aircraft

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aircraft

any machine capable of flying by means of buoyancy or aerodynamic forces, such as a glider, helicopter, or aeroplane
www.aerospaceweb.org/aircraft/index.shtml

aircraft

[′er‚kraft]
(aerospace engineering)
Any structure, machine, or contrivance, especially a vehicle, designed to be supported by the air, either by the dynamic action of the air upon the surfaces of the structure or object or by its own buoyancy. Also known as air vehicle.

Aircraft

Any vehicle which carries one or more persons and which navigates through the air. The two main classifications of aircraft are lighter-than-air and heavier-than-air. The term lighter-than-air is applied to all aircraft which sustain their weight by displacing an equal weight of air, for example, blimps and dirigibles. Heavier-than-air craft are supported by giving the surrounding air a momentum in the downward direction equal to the weight of the aircraft. See Airplane, Helicopter

aircraft

Any structure, vehicle, or machine designed to travel through air supported by its own buoyancy or by the action of air on its surfaces. It includes airplanes, gliders, helicopters, and balloons. It does not include hovercraft, which obtain their lift from the reaction of air against the earth's surface. ICAO defines aircraft as “any machine that can derive support in the atmosphere from the reaction of the air other than the reaction of the air against the earth's surface.” Aircraft has also been defined as “device(s) that are used or intended to be used for flight in the air, and when used in air traffic control terminology, may include the flight crew” (“AIM,” FAA).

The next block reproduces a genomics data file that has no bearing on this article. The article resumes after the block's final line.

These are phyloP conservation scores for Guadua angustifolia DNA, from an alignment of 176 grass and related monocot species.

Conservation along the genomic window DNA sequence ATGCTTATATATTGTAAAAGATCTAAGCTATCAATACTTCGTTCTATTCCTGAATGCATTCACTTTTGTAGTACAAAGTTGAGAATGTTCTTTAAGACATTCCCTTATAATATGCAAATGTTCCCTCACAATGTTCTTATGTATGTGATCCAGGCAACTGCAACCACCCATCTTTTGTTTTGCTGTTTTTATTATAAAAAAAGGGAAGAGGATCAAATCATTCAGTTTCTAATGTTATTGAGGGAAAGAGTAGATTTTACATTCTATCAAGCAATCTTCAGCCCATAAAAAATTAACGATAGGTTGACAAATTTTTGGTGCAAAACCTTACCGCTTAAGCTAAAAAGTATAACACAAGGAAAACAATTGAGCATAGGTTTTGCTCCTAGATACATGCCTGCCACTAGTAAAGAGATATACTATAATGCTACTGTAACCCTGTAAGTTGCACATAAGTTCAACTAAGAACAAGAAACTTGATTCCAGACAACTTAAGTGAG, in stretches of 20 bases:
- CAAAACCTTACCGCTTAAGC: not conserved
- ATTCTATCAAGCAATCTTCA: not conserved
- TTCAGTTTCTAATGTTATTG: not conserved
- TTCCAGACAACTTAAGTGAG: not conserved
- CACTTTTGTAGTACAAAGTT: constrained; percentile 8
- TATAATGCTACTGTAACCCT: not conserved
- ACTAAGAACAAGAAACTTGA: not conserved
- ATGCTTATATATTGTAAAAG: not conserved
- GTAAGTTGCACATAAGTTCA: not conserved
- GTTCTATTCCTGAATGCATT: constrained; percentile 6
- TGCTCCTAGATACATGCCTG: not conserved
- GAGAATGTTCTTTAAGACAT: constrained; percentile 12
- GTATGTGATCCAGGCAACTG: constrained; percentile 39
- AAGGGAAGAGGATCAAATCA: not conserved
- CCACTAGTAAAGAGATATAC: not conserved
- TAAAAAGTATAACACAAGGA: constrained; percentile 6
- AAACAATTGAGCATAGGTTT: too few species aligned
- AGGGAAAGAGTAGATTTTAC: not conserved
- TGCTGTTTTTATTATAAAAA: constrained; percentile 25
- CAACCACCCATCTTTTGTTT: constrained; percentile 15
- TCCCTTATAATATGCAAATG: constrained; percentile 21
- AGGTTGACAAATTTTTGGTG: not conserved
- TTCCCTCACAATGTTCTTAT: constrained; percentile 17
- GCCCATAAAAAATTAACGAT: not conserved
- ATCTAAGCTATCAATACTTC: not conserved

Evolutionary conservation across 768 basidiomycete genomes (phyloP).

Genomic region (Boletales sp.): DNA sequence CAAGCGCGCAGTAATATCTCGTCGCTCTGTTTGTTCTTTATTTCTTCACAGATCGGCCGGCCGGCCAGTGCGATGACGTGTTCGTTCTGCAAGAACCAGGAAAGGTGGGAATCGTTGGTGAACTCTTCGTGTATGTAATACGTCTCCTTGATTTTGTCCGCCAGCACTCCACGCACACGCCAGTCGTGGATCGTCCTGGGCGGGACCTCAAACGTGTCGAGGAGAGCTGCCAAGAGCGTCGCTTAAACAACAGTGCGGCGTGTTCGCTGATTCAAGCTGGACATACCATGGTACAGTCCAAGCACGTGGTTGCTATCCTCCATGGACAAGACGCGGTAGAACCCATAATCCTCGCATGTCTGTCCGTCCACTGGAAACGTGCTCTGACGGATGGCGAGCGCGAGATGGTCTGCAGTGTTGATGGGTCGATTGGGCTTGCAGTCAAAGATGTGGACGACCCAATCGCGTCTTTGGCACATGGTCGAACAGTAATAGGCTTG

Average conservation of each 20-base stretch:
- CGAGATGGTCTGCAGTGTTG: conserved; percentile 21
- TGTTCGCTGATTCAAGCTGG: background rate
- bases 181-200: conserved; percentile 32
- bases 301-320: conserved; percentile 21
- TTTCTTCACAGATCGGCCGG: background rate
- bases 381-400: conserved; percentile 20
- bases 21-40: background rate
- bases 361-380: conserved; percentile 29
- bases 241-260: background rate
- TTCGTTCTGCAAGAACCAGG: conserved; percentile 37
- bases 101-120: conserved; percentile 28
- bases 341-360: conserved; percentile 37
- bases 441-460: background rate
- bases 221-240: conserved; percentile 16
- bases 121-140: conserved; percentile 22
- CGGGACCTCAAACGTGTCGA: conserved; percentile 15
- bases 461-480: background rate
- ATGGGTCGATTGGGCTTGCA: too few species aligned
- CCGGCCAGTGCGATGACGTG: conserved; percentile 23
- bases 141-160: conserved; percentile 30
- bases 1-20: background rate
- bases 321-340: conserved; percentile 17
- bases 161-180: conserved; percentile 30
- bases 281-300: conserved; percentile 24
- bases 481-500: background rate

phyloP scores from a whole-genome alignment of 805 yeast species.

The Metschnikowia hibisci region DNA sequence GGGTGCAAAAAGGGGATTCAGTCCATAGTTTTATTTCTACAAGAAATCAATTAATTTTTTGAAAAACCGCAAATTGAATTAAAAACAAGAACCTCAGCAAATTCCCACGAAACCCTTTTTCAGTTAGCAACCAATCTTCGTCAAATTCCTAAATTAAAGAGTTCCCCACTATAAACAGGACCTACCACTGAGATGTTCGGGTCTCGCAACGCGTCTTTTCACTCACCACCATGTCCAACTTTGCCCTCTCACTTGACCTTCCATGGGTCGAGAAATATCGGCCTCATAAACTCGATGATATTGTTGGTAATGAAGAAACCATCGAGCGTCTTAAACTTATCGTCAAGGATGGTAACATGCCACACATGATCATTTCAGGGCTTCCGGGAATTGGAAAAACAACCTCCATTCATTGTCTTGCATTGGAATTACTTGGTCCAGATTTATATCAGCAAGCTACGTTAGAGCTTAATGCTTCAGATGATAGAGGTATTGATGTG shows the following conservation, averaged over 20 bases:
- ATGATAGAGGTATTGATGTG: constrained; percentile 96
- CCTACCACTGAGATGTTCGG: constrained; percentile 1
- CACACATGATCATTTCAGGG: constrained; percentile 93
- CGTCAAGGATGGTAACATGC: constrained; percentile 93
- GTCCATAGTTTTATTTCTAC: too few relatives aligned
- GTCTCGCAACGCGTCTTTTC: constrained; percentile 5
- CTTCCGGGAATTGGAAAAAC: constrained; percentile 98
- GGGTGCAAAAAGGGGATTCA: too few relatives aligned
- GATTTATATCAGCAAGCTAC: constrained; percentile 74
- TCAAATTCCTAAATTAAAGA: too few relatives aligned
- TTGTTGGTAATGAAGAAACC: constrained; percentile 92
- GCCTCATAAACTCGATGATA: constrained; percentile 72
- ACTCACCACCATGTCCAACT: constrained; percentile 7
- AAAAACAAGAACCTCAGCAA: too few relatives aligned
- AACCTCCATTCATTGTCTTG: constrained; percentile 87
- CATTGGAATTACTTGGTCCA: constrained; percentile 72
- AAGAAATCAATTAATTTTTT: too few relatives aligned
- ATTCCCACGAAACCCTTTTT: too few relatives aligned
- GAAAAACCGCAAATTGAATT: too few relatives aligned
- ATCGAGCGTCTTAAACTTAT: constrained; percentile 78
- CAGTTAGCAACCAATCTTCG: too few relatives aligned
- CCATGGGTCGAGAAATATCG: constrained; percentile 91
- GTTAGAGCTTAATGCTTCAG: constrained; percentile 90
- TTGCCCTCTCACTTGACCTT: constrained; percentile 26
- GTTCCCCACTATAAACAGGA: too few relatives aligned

References in periodicals archive ?
Both events showcased the increasing capabilities and safety of heavier-than-air flight.
Apparently he used the area for his flying experiments in the 1890s, killed in 1899 in the 'Hawk', said to have made the first, heavier-than-air flight.
Simon Newcomb, an eminent mathematician and astronomer and founding member of the American Astronomical Society, argued that powered heavier-than-air flight was a practical impossibility.
Some aviation historians say that this bird-inspired control mechanism was the pivotal innovation that enabled the Wright brothers to achieve heavier-than-air flight whereas others pursuing that same goal had failed.
Army officers, that the world was on the threshold of practical heavier-than-air flight.
19) to the pursuit of controlled heavier-than-air flight.
Heavier-than-air flight presented special problems: the two most significant being the need for a powerful and reliable, yet very light, motor; and a method for maintaining directional control.